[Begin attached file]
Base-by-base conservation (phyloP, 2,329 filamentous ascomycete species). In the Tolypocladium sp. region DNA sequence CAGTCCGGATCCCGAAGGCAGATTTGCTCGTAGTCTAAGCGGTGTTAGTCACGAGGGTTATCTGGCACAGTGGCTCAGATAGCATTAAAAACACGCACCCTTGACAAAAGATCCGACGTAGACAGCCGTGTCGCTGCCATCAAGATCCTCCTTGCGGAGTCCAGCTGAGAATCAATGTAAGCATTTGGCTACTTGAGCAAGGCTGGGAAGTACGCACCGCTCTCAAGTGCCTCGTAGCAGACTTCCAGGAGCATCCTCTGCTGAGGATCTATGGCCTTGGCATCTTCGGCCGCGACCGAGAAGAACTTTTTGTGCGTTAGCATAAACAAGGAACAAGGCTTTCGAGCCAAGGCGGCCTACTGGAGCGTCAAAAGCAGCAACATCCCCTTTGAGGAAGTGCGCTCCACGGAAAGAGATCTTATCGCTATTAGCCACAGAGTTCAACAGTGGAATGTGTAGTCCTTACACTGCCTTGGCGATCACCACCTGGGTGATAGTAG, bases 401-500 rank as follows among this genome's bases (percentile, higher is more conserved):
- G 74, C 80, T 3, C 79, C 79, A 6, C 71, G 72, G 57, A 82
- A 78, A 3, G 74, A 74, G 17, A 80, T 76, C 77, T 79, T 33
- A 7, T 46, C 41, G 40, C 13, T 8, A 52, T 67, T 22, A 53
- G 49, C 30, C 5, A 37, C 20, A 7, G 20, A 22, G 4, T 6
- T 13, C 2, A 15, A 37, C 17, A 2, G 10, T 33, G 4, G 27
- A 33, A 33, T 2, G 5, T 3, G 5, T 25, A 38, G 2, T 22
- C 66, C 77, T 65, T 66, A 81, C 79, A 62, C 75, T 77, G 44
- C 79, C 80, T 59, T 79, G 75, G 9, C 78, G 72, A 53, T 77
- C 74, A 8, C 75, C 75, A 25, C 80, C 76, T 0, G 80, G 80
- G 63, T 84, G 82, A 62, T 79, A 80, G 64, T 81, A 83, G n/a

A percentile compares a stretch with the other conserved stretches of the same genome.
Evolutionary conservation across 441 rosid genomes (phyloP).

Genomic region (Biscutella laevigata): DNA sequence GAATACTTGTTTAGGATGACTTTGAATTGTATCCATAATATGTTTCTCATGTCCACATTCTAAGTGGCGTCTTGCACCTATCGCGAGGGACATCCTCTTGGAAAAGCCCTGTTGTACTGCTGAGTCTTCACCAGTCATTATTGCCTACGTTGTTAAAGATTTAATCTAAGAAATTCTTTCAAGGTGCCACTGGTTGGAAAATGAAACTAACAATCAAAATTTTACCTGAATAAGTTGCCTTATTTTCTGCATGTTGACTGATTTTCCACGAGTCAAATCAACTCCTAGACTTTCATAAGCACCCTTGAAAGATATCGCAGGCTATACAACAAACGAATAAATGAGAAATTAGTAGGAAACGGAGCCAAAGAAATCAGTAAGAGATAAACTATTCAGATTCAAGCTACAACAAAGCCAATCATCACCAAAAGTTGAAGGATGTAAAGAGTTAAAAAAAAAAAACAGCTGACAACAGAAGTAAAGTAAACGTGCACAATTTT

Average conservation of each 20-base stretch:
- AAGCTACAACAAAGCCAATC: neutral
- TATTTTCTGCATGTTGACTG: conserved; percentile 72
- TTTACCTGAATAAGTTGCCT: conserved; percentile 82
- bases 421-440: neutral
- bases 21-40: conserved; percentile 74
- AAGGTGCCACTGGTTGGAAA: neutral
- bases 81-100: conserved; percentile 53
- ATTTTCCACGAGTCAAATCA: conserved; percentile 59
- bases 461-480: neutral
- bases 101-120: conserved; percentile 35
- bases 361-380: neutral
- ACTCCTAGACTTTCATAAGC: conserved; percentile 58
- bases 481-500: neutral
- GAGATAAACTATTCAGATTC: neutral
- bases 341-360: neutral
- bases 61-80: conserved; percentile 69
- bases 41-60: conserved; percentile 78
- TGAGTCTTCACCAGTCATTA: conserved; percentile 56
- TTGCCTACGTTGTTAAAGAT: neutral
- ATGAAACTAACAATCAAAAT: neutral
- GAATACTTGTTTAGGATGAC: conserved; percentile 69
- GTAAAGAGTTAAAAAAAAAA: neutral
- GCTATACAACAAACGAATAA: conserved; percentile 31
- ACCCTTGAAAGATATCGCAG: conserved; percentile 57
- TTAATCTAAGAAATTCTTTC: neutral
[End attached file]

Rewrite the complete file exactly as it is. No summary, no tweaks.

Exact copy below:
Base-by-base conservation (phyloP, 2,329 filamentous ascomycete species). In the Tolypocladium sp. region DNA sequence CAGTCCGGATCCCGAAGGCAGATTTGCTCGTAGTCTAAGCGGTGTTAGTCACGAGGGTTATCTGGCACAGTGGCTCAGATAGCATTAAAAACACGCACCCTTGACAAAAGATCCGACGTAGACAGCCGTGTCGCTGCCATCAAGATCCTCCTTGCGGAGTCCAGCTGAGAATCAATGTAAGCATTTGGCTACTTGAGCAAGGCTGGGAAGTACGCACCGCTCTCAAGTGCCTCGTAGCAGACTTCCAGGAGCATCCTCTGCTGAGGATCTATGGCCTTGGCATCTTCGGCCGCGACCGAGAAGAACTTTTTGTGCGTTAGCATAAACAAGGAACAAGGCTTTCGAGCCAAGGCGGCCTACTGGAGCGTCAAAAGCAGCAACATCCCCTTTGAGGAAGTGCGCTCCACGGAAAGAGATCTTATCGCTATTAGCCACAGAGTTCAACAGTGGAATGTGTAGTCCTTACACTGCCTTGGCGATCACCACCTGGGTGATAGTAG, bases 401-500 rank as follows among this genome's bases (percentile, higher is more conserved):
- G 74, C 80, T 3, C 79, C 79, A 6, C 71, G 72, G 57, A 82
- A 78, A 3, G 74, A 74, G 17, A 80, T 76, C 77, T 79, T 33
- A 7, T 46, C 41, G 40, C 13, T 8, A 52, T 67, T 22, A 53
- G 49, C 30, C 5, A 37, C 20, A 7, G 20, A 22, G 4, T 6
- T 13, C 2, A 15, A 37, C 17, A 2, G 10, T 33, G 4, G 27
- A 33, A 33, T 2, G 5, T 3, G 5, T 25, A 38, G 2, T 22
- C 66, C 77, T 65, T 66, A 81, C 79, A 62, C 75, T 77, G 44
- C 79, C 80, T 59, T 79, G 75, G 9, C 78, G 72, A 53, T 77
- C 74, A 8, C 75, C 75, A 25, C 80, C 76, T 0, G 80, G 80
- G 63, T 84, G 82, A 62, T 79, A 80, G 64, T 81, A 83, G n/a

A percentile compares a stretch with the other conserved stretches of the same genome.
Evolutionary conservation across 441 rosid genomes (phyloP).

Genomic region (Biscutella laevigata): DNA sequence GAATACTTGTTTAGGATGACTTTGAATTGTATCCATAATATGTTTCTCATGTCCACATTCTAAGTGGCGTCTTGCACCTATCGCGAGGGACATCCTCTTGGAAAAGCCCTGTTGTACTGCTGAGTCTTCACCAGTCATTATTGCCTACGTTGTTAAAGATTTAATCTAAGAAATTCTTTCAAGGTGCCACTGGTTGGAAAATGAAACTAACAATCAAAATTTTACCTGAATAAGTTGCCTTATTTTCTGCATGTTGACTGATTTTCCACGAGTCAAATCAACTCCTAGACTTTCATAAGCACCCTTGAAAGATATCGCAGGCTATACAACAAACGAATAAATGAGAAATTAGTAGGAAACGGAGCCAAAGAAATCAGTAAGAGATAAACTATTCAGATTCAAGCTACAACAAAGCCAATCATCACCAAAAGTTGAAGGATGTAAAGAGTTAAAAAAAAAAAACAGCTGACAACAGAAGTAAAGTAAACGTGCACAATTTT

Average conservation of each 20-base stretch:
- AAGCTACAACAAAGCCAATC: neutral
- TATTTTCTGCATGTTGACTG: conserved; percentile 72
- TTTACCTGAATAAGTTGCCT: conserved; percentile 82
- bases 421-440: neutral
- bases 21-40: conserved; percentile 74
- AAGGTGCCACTGGTTGGAAA: neutral
- bases 81-100: conserved; percentile 53
- ATTTTCCACGAGTCAAATCA: conserved; percentile 59
- bases 461-480: neutral
- bases 101-120: conserved; percentile 35
- bases 361-380: neutral
- ACTCCTAGACTTTCATAAGC: conserved; percentile 58
- bases 481-500: neutral
- GAGATAAACTATTCAGATTC: neutral
- bases 341-360: neutral
- bases 61-80: conserved; percentile 69
- bases 41-60: conserved; percentile 78
- TGAGTCTTCACCAGTCATTA: conserved; percentile 56
- TTGCCTACGTTGTTAAAGAT: neutral
- ATGAAACTAACAATCAAAAT: neutral
- GAATACTTGTTTAGGATGAC: conserved; percentile 69
- GTAAAGAGTTAAAAAAAAAA: neutral
- GCTATACAACAAACGAATAA: conserved; percentile 31
- ACCCTTGAAAGATATCGCAG: conserved; percentile 57
- TTAATCTAAGAAATTCTTTC: neutral